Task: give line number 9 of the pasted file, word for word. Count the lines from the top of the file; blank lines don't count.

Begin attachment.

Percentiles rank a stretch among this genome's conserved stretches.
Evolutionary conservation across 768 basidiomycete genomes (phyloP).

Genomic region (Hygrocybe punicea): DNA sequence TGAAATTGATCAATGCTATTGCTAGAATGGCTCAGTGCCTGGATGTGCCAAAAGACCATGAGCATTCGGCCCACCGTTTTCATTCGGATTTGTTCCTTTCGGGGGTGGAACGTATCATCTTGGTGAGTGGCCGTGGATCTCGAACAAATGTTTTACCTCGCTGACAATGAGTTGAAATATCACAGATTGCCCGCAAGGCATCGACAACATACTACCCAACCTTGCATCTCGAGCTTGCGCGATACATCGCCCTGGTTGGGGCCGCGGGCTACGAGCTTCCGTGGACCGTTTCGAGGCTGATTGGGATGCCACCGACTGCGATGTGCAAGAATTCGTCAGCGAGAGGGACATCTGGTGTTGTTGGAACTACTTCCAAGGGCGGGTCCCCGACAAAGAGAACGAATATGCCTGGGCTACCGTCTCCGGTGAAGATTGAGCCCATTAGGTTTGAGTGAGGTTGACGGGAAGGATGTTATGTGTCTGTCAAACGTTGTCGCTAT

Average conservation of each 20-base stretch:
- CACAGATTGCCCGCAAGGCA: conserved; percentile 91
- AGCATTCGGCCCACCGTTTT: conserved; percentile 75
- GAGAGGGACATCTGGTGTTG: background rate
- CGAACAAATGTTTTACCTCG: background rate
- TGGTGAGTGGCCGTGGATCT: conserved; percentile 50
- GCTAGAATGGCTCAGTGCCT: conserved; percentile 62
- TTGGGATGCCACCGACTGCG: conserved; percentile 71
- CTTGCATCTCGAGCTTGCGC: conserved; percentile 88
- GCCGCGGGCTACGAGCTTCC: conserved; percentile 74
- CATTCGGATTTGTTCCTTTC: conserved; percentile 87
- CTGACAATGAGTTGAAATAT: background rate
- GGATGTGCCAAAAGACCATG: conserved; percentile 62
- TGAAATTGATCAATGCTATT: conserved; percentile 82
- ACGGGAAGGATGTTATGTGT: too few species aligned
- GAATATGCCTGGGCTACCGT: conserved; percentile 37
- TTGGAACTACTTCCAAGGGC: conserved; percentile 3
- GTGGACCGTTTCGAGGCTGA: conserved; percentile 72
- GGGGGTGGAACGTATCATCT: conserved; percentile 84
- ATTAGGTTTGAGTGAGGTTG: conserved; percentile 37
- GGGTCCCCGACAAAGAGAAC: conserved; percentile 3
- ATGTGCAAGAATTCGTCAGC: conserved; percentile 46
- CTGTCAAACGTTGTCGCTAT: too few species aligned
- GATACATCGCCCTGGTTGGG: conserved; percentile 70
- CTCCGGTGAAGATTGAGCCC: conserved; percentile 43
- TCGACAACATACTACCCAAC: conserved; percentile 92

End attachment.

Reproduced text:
- TGGTGAGTGGCCGTGGATCT: conserved; percentile 50